Sex, lies and beetroot juice: true confessions of a vegetarian runner

Ian O’Riordan: A number of high-profile athletes swear by the vegan diet

  Serena Williams is among the elite athletes who have adopted a plant-based diet. Photograph:   Quinn Rooney/Getty Images

Serena Williams is among the elite athletes who have adopted a plant-based diet. Photograph: Quinn Rooney/Getty Images

 

Bless me vegetarians for I have sinned: it’s been 36 hours since my last venison ragu. Sometimes there is only so long one man can survive on nuts and berries in the wilds of the Wicklow Mountains before the call of the Roundwood Inn. Especially now that winter has properly landed.

Maybe the truth is in the tasting. There’s been a lot of debate this week about the benefits or otherwise of not eating red meat, chicken, fish, pork and whatever other pieces of flesh you might like on your dinner plate. On one side, people like the 20 food scientists whose research was published in the Lancet Medical Journal, suggesting meat consumption in western countries such as Ireland may need to drop by 90 per cent to avert a climate catastrophe and reverse our obesity epidemic. 

On the other side, people like Independent TD Danny Healy-Rae, who believes that for anyone who does “a hard day’s work, there’s nothing to bring you back and to revive you again than a piece of good meat”, and that it’s “easy to know these people that are suggesting that we should give up eating meat, they never did a day’s work”. Or better still: “If there was a shovel put into their hands they’d starve with the hunger because they won’t make it until dinner time.” 

Even our running-fit Taoiseach Leo Varadkar admitted he was cutting back on meat “for health reasons and for reasons of climate change”, before promptly adding he’d eaten “a very nice Hereford steak” the night before, as well he might, given our own meat and livestock exports amounted to €3.97 billion last year.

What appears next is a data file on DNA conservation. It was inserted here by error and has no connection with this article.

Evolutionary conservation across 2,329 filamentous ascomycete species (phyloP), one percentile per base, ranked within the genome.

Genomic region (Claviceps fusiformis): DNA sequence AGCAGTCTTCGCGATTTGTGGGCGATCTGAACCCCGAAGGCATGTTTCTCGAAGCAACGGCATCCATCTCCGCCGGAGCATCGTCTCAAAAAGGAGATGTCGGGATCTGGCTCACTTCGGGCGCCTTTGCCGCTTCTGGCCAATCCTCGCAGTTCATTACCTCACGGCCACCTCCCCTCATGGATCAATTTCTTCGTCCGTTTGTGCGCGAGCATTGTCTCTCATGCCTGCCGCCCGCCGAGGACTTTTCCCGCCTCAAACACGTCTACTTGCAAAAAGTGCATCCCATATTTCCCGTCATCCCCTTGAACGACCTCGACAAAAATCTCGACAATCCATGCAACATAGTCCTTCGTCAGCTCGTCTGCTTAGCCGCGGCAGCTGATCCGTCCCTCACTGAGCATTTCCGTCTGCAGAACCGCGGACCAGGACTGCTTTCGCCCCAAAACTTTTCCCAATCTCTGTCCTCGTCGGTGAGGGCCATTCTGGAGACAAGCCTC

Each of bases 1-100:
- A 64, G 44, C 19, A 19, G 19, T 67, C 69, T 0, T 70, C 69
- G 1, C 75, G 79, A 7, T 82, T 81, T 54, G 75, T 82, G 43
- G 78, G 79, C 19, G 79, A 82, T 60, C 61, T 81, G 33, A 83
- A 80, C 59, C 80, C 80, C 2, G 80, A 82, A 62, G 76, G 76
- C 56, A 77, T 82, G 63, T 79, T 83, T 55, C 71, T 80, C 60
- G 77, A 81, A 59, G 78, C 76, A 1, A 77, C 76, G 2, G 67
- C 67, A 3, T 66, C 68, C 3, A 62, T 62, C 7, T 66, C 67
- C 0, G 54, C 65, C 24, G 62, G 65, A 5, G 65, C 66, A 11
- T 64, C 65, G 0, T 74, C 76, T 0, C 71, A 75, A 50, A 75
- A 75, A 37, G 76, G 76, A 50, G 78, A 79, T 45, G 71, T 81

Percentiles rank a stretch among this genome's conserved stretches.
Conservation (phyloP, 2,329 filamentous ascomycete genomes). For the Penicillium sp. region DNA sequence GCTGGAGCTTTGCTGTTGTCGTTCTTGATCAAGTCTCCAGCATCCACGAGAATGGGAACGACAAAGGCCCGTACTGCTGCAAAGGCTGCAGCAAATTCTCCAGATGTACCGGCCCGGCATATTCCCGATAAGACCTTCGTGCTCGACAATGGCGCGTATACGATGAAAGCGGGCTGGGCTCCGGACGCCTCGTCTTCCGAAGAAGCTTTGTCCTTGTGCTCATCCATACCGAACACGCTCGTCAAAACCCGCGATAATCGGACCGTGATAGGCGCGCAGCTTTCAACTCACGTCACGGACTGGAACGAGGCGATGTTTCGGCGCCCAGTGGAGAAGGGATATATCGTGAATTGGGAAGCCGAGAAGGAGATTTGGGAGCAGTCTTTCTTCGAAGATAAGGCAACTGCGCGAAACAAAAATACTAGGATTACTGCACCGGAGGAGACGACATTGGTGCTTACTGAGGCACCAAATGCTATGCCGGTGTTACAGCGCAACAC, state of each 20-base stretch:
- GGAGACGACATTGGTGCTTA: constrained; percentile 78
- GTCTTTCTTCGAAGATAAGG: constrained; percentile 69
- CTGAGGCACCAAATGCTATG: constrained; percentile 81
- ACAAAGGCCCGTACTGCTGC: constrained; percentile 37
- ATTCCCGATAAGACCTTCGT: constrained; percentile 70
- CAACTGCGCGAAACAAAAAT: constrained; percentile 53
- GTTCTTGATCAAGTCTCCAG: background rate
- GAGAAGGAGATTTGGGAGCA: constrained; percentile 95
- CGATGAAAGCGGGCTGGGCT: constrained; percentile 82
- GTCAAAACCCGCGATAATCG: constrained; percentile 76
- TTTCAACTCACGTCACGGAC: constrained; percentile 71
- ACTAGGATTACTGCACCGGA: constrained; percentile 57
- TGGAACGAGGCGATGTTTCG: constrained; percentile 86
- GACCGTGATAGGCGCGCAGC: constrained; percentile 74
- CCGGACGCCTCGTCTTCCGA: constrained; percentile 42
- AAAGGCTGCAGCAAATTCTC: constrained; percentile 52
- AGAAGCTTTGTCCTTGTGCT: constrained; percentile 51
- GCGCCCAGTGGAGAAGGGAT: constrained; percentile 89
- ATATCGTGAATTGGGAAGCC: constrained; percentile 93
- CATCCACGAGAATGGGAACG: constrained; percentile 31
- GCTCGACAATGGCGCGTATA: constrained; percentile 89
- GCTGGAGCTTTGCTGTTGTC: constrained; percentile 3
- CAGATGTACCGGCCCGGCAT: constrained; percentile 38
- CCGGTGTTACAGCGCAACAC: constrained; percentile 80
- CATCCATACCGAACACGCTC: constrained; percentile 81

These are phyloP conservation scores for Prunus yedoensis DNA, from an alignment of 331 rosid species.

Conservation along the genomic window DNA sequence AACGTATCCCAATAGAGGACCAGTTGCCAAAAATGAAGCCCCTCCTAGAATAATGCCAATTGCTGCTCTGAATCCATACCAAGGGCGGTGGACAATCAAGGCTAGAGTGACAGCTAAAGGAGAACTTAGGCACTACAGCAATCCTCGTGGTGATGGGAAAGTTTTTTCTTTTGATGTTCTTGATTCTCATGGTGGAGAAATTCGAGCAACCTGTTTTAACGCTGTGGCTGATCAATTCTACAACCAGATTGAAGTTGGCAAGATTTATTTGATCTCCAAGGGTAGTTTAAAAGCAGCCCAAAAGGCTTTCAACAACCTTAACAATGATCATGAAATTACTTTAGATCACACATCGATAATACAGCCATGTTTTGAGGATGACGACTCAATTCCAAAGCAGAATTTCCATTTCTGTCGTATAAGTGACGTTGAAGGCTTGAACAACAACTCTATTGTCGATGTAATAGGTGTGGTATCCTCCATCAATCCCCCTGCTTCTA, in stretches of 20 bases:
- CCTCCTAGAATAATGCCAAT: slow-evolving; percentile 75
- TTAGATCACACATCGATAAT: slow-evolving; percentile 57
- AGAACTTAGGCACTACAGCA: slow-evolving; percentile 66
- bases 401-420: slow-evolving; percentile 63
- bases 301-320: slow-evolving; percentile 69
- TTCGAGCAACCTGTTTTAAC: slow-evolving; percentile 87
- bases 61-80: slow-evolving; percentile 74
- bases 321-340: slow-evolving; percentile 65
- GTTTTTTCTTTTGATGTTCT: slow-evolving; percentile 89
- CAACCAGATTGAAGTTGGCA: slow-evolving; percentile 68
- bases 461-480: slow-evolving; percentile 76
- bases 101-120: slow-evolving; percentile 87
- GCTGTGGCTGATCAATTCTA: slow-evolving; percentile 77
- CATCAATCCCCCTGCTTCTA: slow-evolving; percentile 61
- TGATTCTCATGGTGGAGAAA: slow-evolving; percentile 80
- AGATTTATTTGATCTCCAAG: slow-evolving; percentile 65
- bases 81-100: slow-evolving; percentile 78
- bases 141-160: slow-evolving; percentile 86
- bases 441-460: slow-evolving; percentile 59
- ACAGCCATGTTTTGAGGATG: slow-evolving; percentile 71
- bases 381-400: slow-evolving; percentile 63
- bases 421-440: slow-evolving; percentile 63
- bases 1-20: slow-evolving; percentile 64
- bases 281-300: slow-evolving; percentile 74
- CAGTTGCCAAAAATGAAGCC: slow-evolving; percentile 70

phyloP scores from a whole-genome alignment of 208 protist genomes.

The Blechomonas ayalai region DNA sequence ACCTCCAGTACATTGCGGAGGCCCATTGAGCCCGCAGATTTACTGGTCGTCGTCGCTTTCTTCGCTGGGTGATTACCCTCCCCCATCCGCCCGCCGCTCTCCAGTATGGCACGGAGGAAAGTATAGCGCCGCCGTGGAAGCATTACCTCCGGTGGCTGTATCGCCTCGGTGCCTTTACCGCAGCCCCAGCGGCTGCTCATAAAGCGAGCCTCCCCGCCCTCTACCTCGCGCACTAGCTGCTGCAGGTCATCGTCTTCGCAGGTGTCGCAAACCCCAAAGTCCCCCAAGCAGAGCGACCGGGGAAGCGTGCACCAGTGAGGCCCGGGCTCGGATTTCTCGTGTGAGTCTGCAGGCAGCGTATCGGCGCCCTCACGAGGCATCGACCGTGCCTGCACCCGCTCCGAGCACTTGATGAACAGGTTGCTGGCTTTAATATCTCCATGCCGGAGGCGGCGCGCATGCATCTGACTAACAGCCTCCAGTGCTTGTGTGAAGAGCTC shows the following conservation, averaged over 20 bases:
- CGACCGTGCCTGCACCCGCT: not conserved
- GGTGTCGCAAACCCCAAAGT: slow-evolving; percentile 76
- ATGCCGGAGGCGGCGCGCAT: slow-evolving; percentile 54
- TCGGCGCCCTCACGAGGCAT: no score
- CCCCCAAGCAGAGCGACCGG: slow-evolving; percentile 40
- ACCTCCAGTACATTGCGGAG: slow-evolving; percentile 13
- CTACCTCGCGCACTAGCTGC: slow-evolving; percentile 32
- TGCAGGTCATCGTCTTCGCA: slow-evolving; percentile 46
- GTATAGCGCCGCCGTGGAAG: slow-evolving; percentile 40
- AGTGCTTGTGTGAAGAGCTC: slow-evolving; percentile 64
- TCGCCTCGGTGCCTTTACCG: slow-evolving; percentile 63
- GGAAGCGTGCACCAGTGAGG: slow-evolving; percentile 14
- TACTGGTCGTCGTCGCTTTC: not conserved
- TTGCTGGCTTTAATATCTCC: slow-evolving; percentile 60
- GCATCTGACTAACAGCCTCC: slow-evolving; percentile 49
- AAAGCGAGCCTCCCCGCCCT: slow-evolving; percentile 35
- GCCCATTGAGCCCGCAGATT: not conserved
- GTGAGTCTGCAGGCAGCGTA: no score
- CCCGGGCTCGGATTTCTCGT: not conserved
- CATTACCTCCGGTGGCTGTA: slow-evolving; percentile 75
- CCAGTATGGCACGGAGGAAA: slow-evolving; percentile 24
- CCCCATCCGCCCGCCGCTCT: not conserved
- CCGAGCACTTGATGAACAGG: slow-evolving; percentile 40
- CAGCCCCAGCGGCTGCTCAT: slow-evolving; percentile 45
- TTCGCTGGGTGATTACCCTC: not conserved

Confusion

Without adding to the confusion, the untruths, or the indeed lies, my shift towards being vegetarian began in college in America, 25 years ago already, when running at least 100 miles a week, studying pretty hard at the same time too. Without ever being religious or devout about it, the reasons weren’t necessarily ethical or moral, but in truth mostly financial. Plus all the clean-burning and ultra-efficient foods as fuel happened to be meat free. 

Granted, there was no climate change back then, only some loose warning that being vegetarian could sometimes result in a decreased sex drive, unless properly substituted by beetroot juice or some other blood-red vegetable. The beetroot juice must still be working for me. And even without buying, cooking or handling any meat in at least 10 years it’s not yet a forbidden fruit – especially not when it melts in the mouth as easily as a venison ragu, or indeed a seafood chowder. 

Even accounting for this occasional flexitarian – that wonderfully worded category of devotees who don’t feel any great need to make up their mind – part of the confusion here is the notion that no proper athlete, or hard-working person for that matter, could survive for very long without eating meat. Which is both a lie and untrue. 

Most elite athletes I know are hard-core carnivores; few admit to being devout vegetarian. Pure veganism is another matter but there is plenty of clear and present evidence that a plant-based diet takes nothing away from athletic performance – and in some cases enhances it. 

Anyone closely following the tennis over in Melbourne may have heard Serena Williams singing the praises of her vegan diet, especially since giving birth to daughter, Olympia, and originally inspired by her sister Venus, who went vegan in 2011 to combat her Sjogren’s syndrome.

More alert

Same with Novak Djokovic, who like me is not religious about it, but recently told Forbes magazine that “eating vegan makes me more aware of my body on the court, more alert”, and that “as an athlete, the most important thing is to keep your energy levels consistent, and for me, the right fuel is plant-based”. So much so that Djokovic opened a vegan restaurant, Eqvita, in Monte Carlo in 2016. 

Carl Lewis is still hailed as one of the first properly elite athletes to go vegetarian, back in 1991, and whatever else he might have been on, that happened to be the same year he ran his 100 best of 9.86 seconds, and long jumped a best of 8.87 metres. At other extremes, ultra-marathon record breakers Scott Jurek and Rich Roll are both devout vegans, as is four-time Formula 1 world champion Lewis Hamilton, Britain’s former boxing world champion David Haye, and MMA fighter Nate Diaz, who praised his vegan diet after first taking out Conor McGregor in 2016. 

Surprised yet? I could go on. Listen to Mike Tyson talk about how the vegan lifestyle has helped clean up his act for more evidence. And without being devout about it, the new Beyond Burger, made entirely from plants and with Leonardo DiCaprio among its investors, is especially delicious post-run, oozing with beetroot juice for that meaty red hue.

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